However, soon after the AFRC handed over to a Civilian Administration, and people increasingly showed their abhorrence to Coups, many resumed corruption, again, with vengeance. We have since progressed on that path of condemnation of all that the AFRC did, and even come to refuse to admit that corruption abated under their short reign. No wonder then, that the subsequent return of Rawlings to power in 1981with his PNDC did not receive the same level of acceptance as was the AFRC, and was reported to have gotten tainted with corruption, too.

But, worse, we increasingly allowed ourselves to be led by some of those who used to benefit most under the 'Kalabule' system, and could have been direct victims of the harsh AFRC measures and their sympathetic relatives to resurrect the same horrible level of corruption with impunity, once again.

This is the state of recidivist entrenchment in corruption we find ourselves in today. Had we learnt any lessons in humility from all the pain of the AFRC era, we might not, subsequently, have had "Babies with sharp teeth" to be ravaging our treasury; we would not be seeing dubious Oil deals forged in secret to offer two people related to a President more than 1/3 of what the whole Nation had; we would not have Abacha doling Millions of Dollars to Rawlings that he could hide and spend in luxury, in an ostensible scenario of "if you can't beat them you, you join them"; and we would not be seeing PDS and similar corrupt behaviors as existing today. So, where has Professor Foh-Amoaning been all these years?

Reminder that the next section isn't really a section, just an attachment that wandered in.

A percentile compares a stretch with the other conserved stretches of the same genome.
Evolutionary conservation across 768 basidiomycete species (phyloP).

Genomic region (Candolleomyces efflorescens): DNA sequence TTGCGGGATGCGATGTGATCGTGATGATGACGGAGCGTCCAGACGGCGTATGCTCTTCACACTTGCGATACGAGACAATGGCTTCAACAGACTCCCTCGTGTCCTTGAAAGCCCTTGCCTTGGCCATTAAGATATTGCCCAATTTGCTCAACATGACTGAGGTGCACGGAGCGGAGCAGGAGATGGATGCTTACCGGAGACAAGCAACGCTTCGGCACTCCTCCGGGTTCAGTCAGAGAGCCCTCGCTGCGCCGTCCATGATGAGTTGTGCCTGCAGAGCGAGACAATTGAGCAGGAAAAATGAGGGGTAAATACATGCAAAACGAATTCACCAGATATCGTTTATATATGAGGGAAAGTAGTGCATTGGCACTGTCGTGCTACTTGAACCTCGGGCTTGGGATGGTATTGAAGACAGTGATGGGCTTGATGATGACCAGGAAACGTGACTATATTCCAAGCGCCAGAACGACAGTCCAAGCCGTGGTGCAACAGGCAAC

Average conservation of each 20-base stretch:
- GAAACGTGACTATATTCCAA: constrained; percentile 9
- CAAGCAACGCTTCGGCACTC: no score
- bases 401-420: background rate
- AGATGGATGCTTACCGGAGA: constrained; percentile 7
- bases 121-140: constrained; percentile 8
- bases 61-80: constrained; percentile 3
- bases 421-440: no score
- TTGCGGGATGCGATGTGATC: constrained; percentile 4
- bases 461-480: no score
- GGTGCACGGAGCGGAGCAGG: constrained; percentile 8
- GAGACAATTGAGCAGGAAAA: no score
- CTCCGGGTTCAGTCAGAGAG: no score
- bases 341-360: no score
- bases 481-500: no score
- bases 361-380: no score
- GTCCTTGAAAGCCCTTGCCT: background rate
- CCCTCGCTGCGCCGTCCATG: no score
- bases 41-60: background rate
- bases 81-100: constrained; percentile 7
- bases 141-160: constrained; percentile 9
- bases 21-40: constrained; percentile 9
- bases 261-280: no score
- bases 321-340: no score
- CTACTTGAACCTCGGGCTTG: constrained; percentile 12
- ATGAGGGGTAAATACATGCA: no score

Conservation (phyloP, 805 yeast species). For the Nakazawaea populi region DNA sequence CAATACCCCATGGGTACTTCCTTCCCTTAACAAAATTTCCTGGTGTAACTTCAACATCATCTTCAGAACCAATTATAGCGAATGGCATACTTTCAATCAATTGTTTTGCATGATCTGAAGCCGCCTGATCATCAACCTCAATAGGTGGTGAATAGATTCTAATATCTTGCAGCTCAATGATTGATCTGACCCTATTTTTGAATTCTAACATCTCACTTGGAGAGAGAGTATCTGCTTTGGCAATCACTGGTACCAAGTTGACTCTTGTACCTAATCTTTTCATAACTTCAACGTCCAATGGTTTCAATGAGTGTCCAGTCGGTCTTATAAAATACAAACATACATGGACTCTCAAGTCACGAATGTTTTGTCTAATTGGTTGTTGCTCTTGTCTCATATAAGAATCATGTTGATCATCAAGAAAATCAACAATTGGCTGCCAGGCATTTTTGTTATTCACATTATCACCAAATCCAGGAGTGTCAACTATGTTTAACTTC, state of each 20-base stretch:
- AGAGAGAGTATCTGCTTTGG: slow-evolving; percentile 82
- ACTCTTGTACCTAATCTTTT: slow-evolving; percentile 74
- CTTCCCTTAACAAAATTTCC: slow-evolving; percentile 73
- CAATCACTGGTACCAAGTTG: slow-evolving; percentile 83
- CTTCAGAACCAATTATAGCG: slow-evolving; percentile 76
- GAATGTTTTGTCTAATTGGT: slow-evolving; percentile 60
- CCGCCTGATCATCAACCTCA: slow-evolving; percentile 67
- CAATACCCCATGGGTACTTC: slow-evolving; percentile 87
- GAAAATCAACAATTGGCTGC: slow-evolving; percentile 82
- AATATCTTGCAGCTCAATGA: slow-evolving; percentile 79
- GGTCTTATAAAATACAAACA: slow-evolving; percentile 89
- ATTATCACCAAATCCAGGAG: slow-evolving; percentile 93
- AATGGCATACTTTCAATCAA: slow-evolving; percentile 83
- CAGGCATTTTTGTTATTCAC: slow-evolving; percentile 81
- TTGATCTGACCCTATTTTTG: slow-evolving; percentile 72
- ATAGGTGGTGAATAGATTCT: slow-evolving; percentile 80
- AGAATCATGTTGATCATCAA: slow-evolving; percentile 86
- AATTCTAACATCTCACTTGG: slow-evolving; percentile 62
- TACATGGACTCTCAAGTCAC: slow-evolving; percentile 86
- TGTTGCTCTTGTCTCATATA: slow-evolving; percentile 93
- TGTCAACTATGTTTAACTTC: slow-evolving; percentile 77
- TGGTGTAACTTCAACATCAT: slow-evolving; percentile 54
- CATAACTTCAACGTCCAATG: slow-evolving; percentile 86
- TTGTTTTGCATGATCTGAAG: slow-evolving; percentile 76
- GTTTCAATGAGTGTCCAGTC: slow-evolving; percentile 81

It is by no accident that hundreds of mushroom Churches led by fake, blasphemous Clergy have sprung up all over the place in the Country, amidst our self-delusional claim of being a top Christian Nation. The founders of these Churches came to realize that it is most profitable to perpetuate corruption under the cover of Religion. After all, we are supposed to learn more from the good old America where similar religious entities thrive with their leaders even flying their own private jets upon budgets supported by the so-called mandatory tithes from poor Church members. The Australian Ambassador and the other from Holland were all correct, and deserve to be commended for boldly telling it as it is, even if we feel scolded by their complaints.

So, if the 'honorable' Professor has anything to offer to help us cleanse our sinful and destructive habit of corruption, let him submit his thesis on it for serious consideration rather than shamelessly attack these foreign observers who are telling us the truth about our flaws that are keeping us stuck in poverty and under-development, as our resources wane rapidly.

Sadly, Ghanaians cannot even, now, criticize one another without swaying into partisan and tribal rancor that leaves the core issue still unresolved. Barely any progress holds even if it initially emerges with some rare visionary suggestion. And, as our Treasury keeps being looted, we continue to reach outside to other Nations to bail us out, often with hefty cost of interests that sinks us even further down in debt. Should we continue to let our Pride hinder our judgment in conceding our failures and honestly trying to solve them? Should we continue to blame the Whiteman for all our own cannibalistic, self-destructive behaviors? And, how long can we sustain this attitude of antagonizing the very Nations we tend to go begging from for Aid, after squandering our own Resources and what they even give us to supplement our efforts? We need to wake up and fix our broken system, now! And, if the Foh-Amoanings can’t help us do that, they better butt out and shut up!

Long Live Ghana!!!

G. K. Berko
G. K. Berko, © 2019

The author has 41 publications published on Modern Ghana. Column Page: GKBerko